Thursday, May 28, 2009

Mack and the Mohawk

I took Mack to get his haircut Saturday. Abe usually takes him because I just don't have the energy. Mack was great and we decided to change it up a bit. What do you think?

Wednesday, May 27, 2009

Tuesday, May 26, 2009

A Pretty Big Deal

For most of you these photos may not look like much, but they look AWESOME to me!!! Grace is kneeling by herself!!! She can now play with Mack and Sophie at the train table and on the ottoman without me holding her. Now, I never go too far but she is loving this new part of her abilities. I'm ever so proud. Thank you God for every small step in progress...we are so blessed.

ps...yes, Mack is STILL wearing the mutilated giraffe hat.

Thursday, May 21, 2009

Child With a Disability Essay

I have so much to blog about but just can't get to it.  Writer's block...moodiness...laziness? Hmmm, maybe. Or maybe it's all just too hard to think about sometimes.  I love this essay.  It speaks volumes to/for me.  I'm looking for something to make a difference right me find some normal.

Child With a Disability

A powerful essay about parenting a child with a disability by Judith Scott, runner-up of the Life Lessons essay-contest.

by Judith Scott

Our lives, my husband’s and mine, fill with the role of parenting a child with disabilities. We become champions of the cause, joining groups, researching new developments, taking part as vocal advocates for our daughter’s rights. Sometimes this all feels fine and we soar with competence, proud of the manner in which we are managing. Sometimes it chafes, this role for which we did not volunteer, and we are quietly resentful, then guilty. My friends say they don’t know how I do it, my family say they are so proud, and I thrive on the accolades, smile a bit brighter. But behind that smile, a ghost lingers, and the loss of the perfect life I had planned sits heavy. 

Before Emily, there was a woman who was a teacher and a wife and a friend. Now there is just Emily, and the woman struggles for her bearings, tries to find her footing. I see this woman in the mirror one day and take a long moment to recognize myself. It is time to find the “new normal” that will define my life. I search for the thing that will make the difference. At first, it is running, the simple act of lacing up my Sauconys and hitting the road. Exercise helps and heals. Running segues into racing, and although not an athlete, I train and plan and accomplish modest goals. Local 10Ks and marathons expand my world, and I embrace it with unabashed selfishness.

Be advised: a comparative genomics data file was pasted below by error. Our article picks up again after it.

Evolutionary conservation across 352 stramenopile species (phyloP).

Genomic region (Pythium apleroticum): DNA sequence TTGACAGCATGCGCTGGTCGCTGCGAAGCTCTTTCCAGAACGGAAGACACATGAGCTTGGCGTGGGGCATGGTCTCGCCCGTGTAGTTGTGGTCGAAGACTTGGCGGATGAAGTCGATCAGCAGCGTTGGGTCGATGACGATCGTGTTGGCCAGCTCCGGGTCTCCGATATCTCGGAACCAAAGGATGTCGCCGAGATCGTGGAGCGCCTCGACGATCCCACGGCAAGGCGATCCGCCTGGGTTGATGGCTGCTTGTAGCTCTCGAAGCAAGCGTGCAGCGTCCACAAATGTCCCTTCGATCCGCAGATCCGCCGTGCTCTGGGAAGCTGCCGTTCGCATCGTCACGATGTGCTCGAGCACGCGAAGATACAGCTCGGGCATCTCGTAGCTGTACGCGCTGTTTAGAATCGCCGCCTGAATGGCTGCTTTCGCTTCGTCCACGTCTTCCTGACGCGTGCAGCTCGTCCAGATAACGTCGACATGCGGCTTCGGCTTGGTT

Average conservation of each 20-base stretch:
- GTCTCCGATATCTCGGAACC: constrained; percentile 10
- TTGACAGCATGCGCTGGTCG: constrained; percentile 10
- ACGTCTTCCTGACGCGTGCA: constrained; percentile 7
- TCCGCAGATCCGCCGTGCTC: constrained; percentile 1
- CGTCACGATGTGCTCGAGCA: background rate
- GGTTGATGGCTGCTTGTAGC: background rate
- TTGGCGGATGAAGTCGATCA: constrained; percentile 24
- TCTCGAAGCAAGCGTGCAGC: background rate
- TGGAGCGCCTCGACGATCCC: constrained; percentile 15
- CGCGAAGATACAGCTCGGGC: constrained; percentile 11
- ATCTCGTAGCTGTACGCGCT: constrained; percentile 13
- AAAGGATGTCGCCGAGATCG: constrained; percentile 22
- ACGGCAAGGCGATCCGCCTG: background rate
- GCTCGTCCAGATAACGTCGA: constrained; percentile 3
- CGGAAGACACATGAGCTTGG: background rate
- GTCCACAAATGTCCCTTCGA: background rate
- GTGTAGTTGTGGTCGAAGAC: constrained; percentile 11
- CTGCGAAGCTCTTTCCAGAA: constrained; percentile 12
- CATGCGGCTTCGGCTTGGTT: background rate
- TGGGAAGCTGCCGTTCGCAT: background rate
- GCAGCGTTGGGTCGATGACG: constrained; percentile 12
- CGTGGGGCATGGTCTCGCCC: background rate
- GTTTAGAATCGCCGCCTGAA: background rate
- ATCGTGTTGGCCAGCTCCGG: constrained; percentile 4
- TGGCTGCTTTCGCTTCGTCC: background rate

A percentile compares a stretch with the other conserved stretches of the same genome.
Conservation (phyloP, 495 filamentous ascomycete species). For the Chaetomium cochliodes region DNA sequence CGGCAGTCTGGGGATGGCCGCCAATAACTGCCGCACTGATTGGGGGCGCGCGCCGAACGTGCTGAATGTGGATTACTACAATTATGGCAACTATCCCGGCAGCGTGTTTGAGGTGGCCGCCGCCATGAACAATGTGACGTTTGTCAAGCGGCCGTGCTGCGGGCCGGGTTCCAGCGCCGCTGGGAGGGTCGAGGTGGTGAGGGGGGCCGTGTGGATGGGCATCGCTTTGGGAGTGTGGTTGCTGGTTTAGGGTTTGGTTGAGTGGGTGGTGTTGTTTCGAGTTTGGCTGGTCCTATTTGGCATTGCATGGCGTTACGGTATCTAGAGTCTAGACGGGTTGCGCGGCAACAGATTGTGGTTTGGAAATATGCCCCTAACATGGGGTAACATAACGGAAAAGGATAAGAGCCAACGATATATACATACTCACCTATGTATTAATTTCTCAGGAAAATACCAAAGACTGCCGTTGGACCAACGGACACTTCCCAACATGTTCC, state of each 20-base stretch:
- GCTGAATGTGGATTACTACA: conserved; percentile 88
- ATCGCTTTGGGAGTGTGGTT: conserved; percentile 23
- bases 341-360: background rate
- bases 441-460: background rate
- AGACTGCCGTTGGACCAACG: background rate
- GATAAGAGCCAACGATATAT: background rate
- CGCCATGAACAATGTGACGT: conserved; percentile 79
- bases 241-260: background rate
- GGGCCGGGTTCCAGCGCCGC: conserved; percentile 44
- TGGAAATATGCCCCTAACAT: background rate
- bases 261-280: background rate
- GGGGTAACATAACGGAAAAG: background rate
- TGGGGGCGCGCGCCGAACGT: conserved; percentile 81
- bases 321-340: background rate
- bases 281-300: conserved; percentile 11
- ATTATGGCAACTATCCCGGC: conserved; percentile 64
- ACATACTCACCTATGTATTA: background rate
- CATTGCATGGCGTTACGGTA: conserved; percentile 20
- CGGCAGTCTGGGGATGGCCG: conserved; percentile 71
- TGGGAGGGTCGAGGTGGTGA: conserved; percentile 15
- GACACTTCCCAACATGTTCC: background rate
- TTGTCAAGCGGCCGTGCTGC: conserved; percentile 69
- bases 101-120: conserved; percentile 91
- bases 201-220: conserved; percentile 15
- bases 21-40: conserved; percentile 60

Running makes me brave, and although life with Emily is still turbulent, I have a renewed confidence. Another daughter comes along, followed by a son, born almost exactly 10 years after Emily. We cobble together a family, now not so much defined by the disability within it but by the love despite it. Emily’s siblings speed through typical development without a hitch, gladdening my soul and adding another layer of respect for my firstborn, who struggles so. The pain diminishes, and acceptance comes in. 

My husband and I always mock the fuss made over graduation celebrations. We wonder when graduating from elementary school became such an occasion. Surely no one put on the ritz for us, back in the day. But times change, as they will, and the day is upon us, as Emily nears completion of
fifth grade. This milestone day is marked by students all dressed up, speakers who wax nostalgic, and a video montage of the kids’ elementary-school years. 

I sit in my cushioned seat, only half-cognizant of the speakers’ words. I wonder how Emily is faring backstage with her class, lined up for the processional. Her full-time aide is there to assist her, but still I am anxious, twisting the program into a wad on my lap. Finally it is her turn to cross the stage, and cross it she does, with a nudge and whispered directions. From stem to stern, it is perhaps 100 feet, but Emily’s journey is more than that. The outgoing class stands to recognize her walk; they cheer, holler her name. 

Who knew that an elementary-school graduation, rife with its tired clich├ęs and tacky streamers, would crystallize all those years of searching for peace? For now, in this moment, on this day, it is finally clear. I was mistaken. The albatross of disability in fact turns out to be a strand of uncultured pearls, each in its varied imperfection a pure and precious gift. No class I have taken, no country I have visited, no book I have read, has taught me more. This child who does not speak, who does not fit in, who is different wherever she goes, is a lesson to me.

Wednesday, May 20, 2009

Thursday, May 7, 2009

Grace Crawling

We have been working on crawling on all fours for a long time now. Grace had the commando crawl down for awhile but this is a big deal!! It's hard work and takes her some time to get around but I'm SO proud of her.

(Oh and yes that is Sophie cleaning in the background. She thinks she is Cinderella :)

Wednesday, May 6, 2009

Monday, May 4, 2009

Funky New Boots

Grace has some cool new boots for conductive education. I was very excited that Timi thought it was time to put her into these type of shoes.  Some of the other children at ACCDAT had worn shoes like this and we have been working up to this point.  Way to go Grace!!

We have attached a thin piece of plywood to the bottom of each boot.  The plywood is wider and longer than the boots and forces Grace to stay off her toes and keep her feet apart when walking.  Okay, they're actually not the most fashionable but they certainly are very functional.  She does great in them!  I going to get some sparkly pink laces and then she'll be styling.

Sophie sees I'm taking photos and wants to make sure she is included.  Look at her posing.